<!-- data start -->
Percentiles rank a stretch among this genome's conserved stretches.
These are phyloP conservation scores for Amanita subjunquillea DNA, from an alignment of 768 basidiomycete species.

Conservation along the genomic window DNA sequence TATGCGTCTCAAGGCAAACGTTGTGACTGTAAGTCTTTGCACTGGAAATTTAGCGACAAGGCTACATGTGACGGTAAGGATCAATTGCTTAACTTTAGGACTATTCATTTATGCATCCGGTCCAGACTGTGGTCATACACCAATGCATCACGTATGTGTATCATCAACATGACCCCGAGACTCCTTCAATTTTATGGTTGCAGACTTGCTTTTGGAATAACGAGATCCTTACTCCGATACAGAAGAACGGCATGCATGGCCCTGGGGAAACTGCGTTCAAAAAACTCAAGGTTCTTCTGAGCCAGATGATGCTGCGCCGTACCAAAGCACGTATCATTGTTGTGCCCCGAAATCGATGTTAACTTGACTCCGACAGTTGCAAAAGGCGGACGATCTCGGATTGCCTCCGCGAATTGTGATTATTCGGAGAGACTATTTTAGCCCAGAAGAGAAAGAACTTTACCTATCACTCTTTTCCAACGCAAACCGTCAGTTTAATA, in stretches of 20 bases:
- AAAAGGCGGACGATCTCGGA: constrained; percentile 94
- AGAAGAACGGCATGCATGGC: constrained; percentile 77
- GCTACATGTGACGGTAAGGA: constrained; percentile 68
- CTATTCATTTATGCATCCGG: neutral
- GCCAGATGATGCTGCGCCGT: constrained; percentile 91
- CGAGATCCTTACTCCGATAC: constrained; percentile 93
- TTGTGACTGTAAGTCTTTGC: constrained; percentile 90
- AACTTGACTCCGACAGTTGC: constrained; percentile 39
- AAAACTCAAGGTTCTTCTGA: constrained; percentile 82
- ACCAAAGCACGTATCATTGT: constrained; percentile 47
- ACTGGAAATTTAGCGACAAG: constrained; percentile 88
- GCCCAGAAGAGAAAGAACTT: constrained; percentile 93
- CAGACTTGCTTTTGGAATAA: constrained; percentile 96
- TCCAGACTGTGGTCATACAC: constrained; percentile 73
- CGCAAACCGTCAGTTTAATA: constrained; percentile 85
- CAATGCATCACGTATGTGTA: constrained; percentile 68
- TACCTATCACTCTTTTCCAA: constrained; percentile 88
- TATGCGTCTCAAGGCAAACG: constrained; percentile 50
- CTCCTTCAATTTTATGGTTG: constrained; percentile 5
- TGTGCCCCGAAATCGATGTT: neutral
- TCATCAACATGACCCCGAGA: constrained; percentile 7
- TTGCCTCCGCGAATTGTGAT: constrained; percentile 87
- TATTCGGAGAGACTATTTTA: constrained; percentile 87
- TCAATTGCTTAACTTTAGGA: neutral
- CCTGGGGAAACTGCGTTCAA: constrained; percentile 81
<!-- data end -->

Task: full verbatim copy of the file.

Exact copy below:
Percentiles rank a stretch among this genome's conserved stretches.
These are phyloP conservation scores for Amanita subjunquillea DNA, from an alignment of 768 basidiomycete species.

Conservation along the genomic window DNA sequence TATGCGTCTCAAGGCAAACGTTGTGACTGTAAGTCTTTGCACTGGAAATTTAGCGACAAGGCTACATGTGACGGTAAGGATCAATTGCTTAACTTTAGGACTATTCATTTATGCATCCGGTCCAGACTGTGGTCATACACCAATGCATCACGTATGTGTATCATCAACATGACCCCGAGACTCCTTCAATTTTATGGTTGCAGACTTGCTTTTGGAATAACGAGATCCTTACTCCGATACAGAAGAACGGCATGCATGGCCCTGGGGAAACTGCGTTCAAAAAACTCAAGGTTCTTCTGAGCCAGATGATGCTGCGCCGTACCAAAGCACGTATCATTGTTGTGCCCCGAAATCGATGTTAACTTGACTCCGACAGTTGCAAAAGGCGGACGATCTCGGATTGCCTCCGCGAATTGTGATTATTCGGAGAGACTATTTTAGCCCAGAAGAGAAAGAACTTTACCTATCACTCTTTTCCAACGCAAACCGTCAGTTTAATA, in stretches of 20 bases:
- AAAAGGCGGACGATCTCGGA: constrained; percentile 94
- AGAAGAACGGCATGCATGGC: constrained; percentile 77
- GCTACATGTGACGGTAAGGA: constrained; percentile 68
- CTATTCATTTATGCATCCGG: neutral
- GCCAGATGATGCTGCGCCGT: constrained; percentile 91
- CGAGATCCTTACTCCGATAC: constrained; percentile 93
- TTGTGACTGTAAGTCTTTGC: constrained; percentile 90
- AACTTGACTCCGACAGTTGC: constrained; percentile 39
- AAAACTCAAGGTTCTTCTGA: constrained; percentile 82
- ACCAAAGCACGTATCATTGT: constrained; percentile 47
- ACTGGAAATTTAGCGACAAG: constrained; percentile 88
- GCCCAGAAGAGAAAGAACTT: constrained; percentile 93
- CAGACTTGCTTTTGGAATAA: constrained; percentile 96
- TCCAGACTGTGGTCATACAC: constrained; percentile 73
- CGCAAACCGTCAGTTTAATA: constrained; percentile 85
- CAATGCATCACGTATGTGTA: constrained; percentile 68
- TACCTATCACTCTTTTCCAA: constrained; percentile 88
- TATGCGTCTCAAGGCAAACG: constrained; percentile 50
- CTCCTTCAATTTTATGGTTG: constrained; percentile 5
- TGTGCCCCGAAATCGATGTT: neutral
- TCATCAACATGACCCCGAGA: constrained; percentile 7
- TTGCCTCCGCGAATTGTGAT: constrained; percentile 87
- TATTCGGAGAGACTATTTTA: constrained; percentile 87
- TCAATTGCTTAACTTTAGGA: neutral
- CCTGGGGAAACTGCGTTCAA: constrained; percentile 81